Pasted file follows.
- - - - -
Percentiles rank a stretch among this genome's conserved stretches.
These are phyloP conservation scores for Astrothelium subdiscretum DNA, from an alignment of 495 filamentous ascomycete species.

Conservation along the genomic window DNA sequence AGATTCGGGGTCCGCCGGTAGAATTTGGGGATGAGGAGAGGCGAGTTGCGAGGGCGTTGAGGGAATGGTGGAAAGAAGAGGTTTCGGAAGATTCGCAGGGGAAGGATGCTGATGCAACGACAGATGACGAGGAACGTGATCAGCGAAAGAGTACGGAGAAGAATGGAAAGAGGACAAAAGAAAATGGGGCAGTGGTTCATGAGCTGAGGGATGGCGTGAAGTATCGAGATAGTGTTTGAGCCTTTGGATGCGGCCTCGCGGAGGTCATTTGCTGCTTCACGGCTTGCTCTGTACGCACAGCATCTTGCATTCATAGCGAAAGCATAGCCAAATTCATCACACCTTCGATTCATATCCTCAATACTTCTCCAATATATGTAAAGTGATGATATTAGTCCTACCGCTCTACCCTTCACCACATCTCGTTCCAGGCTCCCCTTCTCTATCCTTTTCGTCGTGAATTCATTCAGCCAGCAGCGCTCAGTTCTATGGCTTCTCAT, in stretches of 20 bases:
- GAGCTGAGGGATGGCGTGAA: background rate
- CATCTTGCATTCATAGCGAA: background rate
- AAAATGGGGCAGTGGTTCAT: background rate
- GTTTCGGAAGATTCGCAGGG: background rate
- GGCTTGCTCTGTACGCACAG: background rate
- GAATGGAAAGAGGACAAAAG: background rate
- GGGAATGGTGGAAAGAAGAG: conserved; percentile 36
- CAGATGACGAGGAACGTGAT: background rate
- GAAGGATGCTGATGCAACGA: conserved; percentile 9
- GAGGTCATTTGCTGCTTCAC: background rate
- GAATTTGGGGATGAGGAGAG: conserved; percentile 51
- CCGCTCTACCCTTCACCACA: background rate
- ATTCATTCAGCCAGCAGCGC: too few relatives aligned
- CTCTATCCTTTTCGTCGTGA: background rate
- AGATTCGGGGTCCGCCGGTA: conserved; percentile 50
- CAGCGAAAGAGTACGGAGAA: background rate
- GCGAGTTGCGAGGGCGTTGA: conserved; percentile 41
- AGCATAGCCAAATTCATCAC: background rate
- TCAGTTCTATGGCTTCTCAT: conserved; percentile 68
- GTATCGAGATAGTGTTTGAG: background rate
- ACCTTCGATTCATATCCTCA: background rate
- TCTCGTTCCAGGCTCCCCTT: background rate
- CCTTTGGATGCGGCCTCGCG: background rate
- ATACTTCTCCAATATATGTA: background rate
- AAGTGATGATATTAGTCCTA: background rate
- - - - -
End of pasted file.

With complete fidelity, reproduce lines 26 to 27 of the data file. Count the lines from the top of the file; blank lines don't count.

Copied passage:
- CCTTTGGATGCGGCCTCGCG: background rate
- ATACTTCTCCAATATATGTA: background rate